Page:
The Battle of Cedar Creek left in its wake over 8,600 Americans killed, wounded and captured; the second bloodiest engagement fought in the Shenandoah Valley. Join Ranger James Horn as he examines the treatment of wounded and the general practice of medicine during the Civil War. This special program includes living history demonstrations presented by staff of the National Museum of Civil War Medicine, and will be held at St. Thomas Chapel, which was used as a hospital by the Union army following the battle. Meet at St. Thomas Chapel (7854 Church Street, Middletown, Virginia).
August 31, 7:00 p.m.
Not Just Black and White: Discovering the Complexities of Enslavement in the Shenandoah Valley
This program explores the use of slave labor in the Shenandoah Valley. Learn how the settlement history, agriculture and iron industries shaped the use of slavery in this region. This program will take place at Belle Grove Plantation where a total of 276 enslaved people worked and lived over a 68 year period. Join Ranger Shannon Moeck for this stationary program at Belle Grove (336 Belle Grove Road, Middletown, Virginia). Visitors are encouraged to bring a lawn chair.
September 14, 5:00 p.m.
Retreat and Redemption: The Union 19th Corps at Cedar Creek
After spending most of the Civil War fighting in Louisiana, the Union 19th Corps was sent east in 1864, eventually becoming a critical force in Philip Sheridan’s Army of the Shenandoah. Attacked from two directions at the battle of Cedar Creek, the corps initially retreated from its trenches, but later found redemption during Sheridan’s late afternoon counterattack. Join Ranger Rick Ashbacker to explore the key actions and locations of the 19th Corps at Cedar Creek. Meet at the National Park Service Visitor Contact Station (7712 Main Street, Middletown, Virginia).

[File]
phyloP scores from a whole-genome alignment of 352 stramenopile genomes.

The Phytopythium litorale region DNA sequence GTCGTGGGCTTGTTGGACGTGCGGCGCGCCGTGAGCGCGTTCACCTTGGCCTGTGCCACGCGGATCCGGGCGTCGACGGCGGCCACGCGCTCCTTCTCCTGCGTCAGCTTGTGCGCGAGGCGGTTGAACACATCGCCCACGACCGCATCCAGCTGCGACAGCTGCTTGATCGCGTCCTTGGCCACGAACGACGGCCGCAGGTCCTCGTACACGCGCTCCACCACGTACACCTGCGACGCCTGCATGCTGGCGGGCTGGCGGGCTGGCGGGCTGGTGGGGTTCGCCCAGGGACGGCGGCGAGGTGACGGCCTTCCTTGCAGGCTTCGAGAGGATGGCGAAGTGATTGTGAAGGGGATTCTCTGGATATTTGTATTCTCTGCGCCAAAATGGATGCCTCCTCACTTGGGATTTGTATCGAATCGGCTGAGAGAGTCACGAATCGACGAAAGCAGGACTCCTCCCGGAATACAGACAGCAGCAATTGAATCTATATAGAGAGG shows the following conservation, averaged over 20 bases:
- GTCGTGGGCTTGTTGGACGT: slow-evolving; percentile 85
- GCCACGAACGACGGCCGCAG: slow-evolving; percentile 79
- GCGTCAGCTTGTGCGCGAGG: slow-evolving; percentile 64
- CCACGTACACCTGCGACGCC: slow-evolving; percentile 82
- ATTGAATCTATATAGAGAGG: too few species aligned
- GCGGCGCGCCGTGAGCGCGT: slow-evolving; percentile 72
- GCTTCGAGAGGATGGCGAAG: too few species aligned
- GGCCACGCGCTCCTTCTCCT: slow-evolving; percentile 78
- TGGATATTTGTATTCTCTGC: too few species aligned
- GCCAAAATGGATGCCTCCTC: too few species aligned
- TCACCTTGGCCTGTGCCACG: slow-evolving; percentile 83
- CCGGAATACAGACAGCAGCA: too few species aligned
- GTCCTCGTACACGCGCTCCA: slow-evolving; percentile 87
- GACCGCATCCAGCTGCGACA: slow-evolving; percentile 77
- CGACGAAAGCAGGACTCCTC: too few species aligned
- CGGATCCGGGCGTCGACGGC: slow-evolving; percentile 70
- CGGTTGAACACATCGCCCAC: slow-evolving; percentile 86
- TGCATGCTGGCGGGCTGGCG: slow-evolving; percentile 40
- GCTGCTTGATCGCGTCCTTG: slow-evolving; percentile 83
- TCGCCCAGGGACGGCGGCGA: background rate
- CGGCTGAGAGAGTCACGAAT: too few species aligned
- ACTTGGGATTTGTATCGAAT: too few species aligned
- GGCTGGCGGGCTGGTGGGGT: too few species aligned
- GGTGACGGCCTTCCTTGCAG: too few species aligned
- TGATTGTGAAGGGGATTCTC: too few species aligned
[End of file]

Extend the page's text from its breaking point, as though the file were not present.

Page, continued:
September 28, 5:00 p.m.
Medal of Honor Recipients at Cedar Creek
The Medal of Honor is the most prestigious award a member of the military can earn. At the Battle of Cedar Creek, 21 soldiers were awarded this medal. Join Park Ranger James Horn to find out where these men earned their Medals of Honor, and hear their stories of bravery. Meet at the National Park Service Visitor Contact Station (7712 Main Street, Middletown, Virginia).
October 19, 4:00 p.m.
Sabers and Spencers: Custer and the Cavalry at Cedar Creek
By late 1864, the Union cavalry had evolved into a ferocious offensive strike force under aggressive leaders like Brig. Gen. George A. Custer. At the battle of Cedar Creek, Custer used not only his own leadership skills, but also superior weapons, horses, and tactics to outflank the Confederate army. Join Ranger Rick Ashbacker to follow the actions of Custer’s division as it fought and chased the Confederates from early morning until late evening on October 19, 1864. Meet at the National Park Service Visitor Contact Station (7712 Main Street, Middletown, Virginia).
November 10, 5:00 p.m.
Free at Last: The Complicated Road to Freedom for Emmanuel Jackson
This program will explore how one enslaved man, Emmanuel Jackson, Jr., from Belle Grove Plantation was purchased by his free black father, Emmanuel Jackson, Sr. from Pittsburgh, Pennsylvania and ultimately freed four years later. Join Ranger Shannon Moeck for this stationary program at Belle Grove (336 Belle Grove Road, Middletown, Virginia).
For more information, check the park website (www.nps.gov/cebe) or call (540) 869-3051.